can observe, thc goid excitement seems
to have almost entirely died out.
THE monument for Edgar Allan Pro's
hitherto neglected gravo will bo com
pleted in October. A smnll stono half
a foot high and three inches square now
marks the poet's resting placo in tho
Balt'moro graveyard. The now monu
ment will be surmounted by a bust of
Poo, which is saul ' to bo an accurate
likoness.
IN addition to tho shortago in tho
United States treasury caused by the
thoft of tho S-i.7,500 package, thero is a
81,050 shortago in tho redemption di
vision, which was discovered in January.
This was reported by treasurer Now
when ho took charge. Otherwise tho
funds aro all straight, and Spinner is to
bo congratulated.
APROPOS of tho recent shipment of
Florida fruit direct to Chicago, tho
Mobile Ilcgister says that, with some
improvement in railroad facilities and
proper co operation among the ship
pers, prudent and industrious farmers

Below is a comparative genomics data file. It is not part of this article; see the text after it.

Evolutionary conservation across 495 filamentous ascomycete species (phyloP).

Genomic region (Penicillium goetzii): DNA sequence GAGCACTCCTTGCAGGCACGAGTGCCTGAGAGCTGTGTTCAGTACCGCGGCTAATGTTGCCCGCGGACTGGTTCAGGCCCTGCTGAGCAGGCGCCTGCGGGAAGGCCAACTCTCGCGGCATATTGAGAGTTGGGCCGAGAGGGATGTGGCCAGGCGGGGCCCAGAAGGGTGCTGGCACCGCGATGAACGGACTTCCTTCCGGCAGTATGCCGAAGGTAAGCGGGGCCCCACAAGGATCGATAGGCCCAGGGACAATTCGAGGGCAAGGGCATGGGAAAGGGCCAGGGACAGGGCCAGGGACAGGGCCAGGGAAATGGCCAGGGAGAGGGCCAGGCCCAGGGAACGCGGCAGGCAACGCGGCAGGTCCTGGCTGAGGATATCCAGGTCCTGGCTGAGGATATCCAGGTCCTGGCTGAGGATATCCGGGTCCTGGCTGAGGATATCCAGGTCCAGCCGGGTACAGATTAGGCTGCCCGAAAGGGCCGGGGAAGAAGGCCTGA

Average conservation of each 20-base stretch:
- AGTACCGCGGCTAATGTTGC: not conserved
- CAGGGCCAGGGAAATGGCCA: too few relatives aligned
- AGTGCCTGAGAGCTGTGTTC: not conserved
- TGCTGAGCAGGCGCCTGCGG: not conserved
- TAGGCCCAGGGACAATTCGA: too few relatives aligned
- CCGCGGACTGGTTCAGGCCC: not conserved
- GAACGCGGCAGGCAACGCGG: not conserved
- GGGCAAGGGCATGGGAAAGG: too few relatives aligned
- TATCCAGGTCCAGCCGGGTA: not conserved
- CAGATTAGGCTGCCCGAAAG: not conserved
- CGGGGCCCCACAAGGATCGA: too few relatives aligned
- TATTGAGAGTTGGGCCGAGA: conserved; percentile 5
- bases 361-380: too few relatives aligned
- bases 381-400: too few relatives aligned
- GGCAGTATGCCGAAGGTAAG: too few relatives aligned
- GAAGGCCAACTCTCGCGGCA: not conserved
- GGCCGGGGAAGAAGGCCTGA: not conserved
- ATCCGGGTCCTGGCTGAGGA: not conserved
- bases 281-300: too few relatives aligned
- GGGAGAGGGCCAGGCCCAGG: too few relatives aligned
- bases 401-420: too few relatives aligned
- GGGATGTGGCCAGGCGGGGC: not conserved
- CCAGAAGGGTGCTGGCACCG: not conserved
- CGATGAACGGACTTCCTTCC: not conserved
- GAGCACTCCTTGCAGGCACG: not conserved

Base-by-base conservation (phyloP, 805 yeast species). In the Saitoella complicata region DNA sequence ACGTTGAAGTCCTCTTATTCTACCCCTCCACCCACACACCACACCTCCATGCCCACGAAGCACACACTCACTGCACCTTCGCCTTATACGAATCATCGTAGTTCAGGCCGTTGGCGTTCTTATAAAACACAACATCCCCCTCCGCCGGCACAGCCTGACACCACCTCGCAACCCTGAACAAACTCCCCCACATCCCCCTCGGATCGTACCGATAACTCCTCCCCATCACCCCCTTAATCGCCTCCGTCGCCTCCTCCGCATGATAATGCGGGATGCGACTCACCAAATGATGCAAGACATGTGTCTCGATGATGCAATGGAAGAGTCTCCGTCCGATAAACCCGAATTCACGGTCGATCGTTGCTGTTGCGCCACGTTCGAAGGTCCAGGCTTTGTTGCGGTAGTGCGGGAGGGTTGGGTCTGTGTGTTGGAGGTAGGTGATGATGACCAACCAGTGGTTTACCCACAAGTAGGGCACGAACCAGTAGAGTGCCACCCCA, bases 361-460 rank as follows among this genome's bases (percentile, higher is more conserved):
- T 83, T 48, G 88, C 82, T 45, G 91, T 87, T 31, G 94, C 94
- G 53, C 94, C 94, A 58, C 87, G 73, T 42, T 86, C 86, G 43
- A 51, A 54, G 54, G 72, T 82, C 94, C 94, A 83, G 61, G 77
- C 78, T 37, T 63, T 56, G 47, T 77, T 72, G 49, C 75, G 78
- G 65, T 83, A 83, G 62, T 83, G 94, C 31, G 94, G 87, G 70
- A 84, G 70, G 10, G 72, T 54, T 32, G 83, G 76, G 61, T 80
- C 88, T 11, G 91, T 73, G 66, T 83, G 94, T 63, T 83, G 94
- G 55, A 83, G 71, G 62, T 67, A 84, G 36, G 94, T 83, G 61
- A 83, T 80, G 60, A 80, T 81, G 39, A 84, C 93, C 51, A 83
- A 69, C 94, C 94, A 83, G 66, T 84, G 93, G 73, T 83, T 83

,eonld realize moro from vegetable
gardens in Alabama in six weeks than
they could make in a twelve-month
upon au Iowa or Illinois farm.
THE British government lins fulfilled
its pledge to appoint a royal commission
to inquire into tho subject of vivisec
tional experiments. Tho instructions
; to tho commission aro to inquire into
the practico of subjecting livo animals
to experiments for s?ientiflo purposes,
and to consider and report what mens
ures, if any, it may be desirable to take
in respect to any such practice
Mn. JOHN Bmoirr writes thus sensi
bly to a Glasgow workingman : "A
. book, and not a small ote, might be
mado up of tho strange doings of the
trado unions. Monopoly is hurd to
tench, and I fear tho workingmen will
only loam through suffering, and they
may do mischief which cannot after
ward bo repaired.?' The advice applies
rquallywell in this country, and tho
recent Pennsylvania coal iro odes afford
an apt illustration of its truth.